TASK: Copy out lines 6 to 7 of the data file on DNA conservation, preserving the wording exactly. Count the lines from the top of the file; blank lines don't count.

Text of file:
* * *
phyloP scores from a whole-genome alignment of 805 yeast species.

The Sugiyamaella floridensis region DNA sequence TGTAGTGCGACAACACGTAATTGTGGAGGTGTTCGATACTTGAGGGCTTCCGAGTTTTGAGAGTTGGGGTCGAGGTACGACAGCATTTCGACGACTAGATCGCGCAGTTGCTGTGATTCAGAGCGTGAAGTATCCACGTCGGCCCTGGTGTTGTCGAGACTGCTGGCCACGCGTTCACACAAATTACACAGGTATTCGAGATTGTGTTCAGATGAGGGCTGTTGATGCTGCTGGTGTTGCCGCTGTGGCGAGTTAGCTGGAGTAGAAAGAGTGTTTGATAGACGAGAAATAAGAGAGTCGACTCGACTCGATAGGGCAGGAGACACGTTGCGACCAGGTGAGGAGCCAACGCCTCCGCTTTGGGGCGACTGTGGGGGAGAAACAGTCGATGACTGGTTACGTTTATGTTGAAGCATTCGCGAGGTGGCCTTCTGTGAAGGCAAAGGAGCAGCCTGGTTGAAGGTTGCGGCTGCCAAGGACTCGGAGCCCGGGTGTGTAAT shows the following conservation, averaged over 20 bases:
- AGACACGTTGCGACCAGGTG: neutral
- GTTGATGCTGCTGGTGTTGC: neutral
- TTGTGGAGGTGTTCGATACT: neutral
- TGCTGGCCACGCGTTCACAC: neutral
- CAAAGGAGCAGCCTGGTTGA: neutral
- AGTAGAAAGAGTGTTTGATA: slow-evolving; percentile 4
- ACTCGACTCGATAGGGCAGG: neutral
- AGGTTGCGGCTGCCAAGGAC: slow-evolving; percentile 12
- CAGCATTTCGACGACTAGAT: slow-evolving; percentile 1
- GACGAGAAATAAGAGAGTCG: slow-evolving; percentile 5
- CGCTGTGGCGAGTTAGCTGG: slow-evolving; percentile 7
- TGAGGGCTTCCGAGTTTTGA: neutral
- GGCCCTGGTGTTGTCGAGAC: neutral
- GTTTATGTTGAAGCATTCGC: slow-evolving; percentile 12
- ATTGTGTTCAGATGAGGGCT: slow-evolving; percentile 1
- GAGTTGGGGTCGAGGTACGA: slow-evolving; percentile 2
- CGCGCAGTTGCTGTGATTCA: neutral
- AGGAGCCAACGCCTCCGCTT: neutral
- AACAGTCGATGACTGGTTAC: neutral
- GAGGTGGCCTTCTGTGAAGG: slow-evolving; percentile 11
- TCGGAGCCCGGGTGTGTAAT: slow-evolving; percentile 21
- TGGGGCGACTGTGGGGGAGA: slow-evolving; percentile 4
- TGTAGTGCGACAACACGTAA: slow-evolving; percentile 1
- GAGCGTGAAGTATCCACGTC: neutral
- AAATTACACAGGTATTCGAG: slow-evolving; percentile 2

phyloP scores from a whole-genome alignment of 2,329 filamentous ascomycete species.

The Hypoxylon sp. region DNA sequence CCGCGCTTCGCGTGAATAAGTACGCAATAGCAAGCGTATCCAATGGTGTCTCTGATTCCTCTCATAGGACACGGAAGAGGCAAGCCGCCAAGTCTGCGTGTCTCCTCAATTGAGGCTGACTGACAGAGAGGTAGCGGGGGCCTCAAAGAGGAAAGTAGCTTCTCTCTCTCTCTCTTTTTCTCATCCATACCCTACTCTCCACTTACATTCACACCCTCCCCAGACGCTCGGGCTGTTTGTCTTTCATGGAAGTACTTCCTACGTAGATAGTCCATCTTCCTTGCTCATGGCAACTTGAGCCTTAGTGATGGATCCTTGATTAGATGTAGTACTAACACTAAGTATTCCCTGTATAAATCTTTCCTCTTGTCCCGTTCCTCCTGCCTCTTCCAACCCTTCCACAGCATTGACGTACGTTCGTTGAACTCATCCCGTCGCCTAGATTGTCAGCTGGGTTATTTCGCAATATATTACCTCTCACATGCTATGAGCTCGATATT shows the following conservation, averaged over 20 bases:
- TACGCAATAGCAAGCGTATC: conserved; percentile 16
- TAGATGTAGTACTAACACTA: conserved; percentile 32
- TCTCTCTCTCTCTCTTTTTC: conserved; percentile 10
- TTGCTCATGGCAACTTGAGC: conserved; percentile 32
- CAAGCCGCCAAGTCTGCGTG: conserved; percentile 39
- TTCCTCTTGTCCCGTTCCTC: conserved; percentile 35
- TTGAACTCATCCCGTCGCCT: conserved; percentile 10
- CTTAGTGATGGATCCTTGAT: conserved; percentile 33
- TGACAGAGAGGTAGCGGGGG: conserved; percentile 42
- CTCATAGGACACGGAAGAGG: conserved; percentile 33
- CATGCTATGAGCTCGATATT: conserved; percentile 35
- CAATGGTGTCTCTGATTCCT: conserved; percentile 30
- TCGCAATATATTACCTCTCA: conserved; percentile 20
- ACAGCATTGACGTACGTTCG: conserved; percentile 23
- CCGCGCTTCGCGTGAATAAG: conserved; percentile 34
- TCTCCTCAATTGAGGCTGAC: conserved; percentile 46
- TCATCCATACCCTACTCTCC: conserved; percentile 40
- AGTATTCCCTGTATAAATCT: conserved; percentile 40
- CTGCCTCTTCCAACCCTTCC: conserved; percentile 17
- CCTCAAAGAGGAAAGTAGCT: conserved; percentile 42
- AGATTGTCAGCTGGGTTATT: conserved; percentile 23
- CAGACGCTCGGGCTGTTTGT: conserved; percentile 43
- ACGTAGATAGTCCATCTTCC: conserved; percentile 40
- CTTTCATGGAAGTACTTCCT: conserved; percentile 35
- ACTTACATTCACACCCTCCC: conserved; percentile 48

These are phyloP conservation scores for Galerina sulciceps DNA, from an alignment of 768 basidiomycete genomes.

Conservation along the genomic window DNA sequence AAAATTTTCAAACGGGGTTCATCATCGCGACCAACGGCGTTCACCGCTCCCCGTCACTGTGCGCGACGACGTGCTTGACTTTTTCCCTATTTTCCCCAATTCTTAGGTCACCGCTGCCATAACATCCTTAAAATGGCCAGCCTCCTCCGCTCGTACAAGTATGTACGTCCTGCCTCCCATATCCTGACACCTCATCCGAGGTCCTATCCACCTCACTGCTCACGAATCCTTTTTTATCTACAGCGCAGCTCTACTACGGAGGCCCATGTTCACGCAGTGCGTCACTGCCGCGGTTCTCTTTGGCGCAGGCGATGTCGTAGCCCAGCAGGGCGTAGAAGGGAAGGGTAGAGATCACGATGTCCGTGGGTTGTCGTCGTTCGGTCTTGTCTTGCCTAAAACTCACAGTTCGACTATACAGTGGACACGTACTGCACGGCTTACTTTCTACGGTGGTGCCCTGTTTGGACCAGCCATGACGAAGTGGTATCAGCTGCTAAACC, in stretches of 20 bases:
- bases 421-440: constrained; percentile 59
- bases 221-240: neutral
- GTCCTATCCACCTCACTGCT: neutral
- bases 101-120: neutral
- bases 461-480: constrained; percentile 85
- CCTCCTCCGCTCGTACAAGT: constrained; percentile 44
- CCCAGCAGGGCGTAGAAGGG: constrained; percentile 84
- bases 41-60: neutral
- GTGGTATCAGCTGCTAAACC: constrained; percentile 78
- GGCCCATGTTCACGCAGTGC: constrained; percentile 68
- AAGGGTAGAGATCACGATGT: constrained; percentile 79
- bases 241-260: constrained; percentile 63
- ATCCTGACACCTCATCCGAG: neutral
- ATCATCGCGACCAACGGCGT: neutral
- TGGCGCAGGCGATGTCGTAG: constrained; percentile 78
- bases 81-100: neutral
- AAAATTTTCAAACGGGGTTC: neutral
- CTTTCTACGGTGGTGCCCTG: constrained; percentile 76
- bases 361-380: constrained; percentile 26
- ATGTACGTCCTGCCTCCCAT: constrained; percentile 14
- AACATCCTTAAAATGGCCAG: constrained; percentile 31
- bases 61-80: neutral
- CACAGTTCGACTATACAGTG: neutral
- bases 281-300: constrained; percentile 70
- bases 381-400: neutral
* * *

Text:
- TGCTGGCCACGCGTTCACAC: neutral
- CAAAGGAGCAGCCTGGTTGA: neutral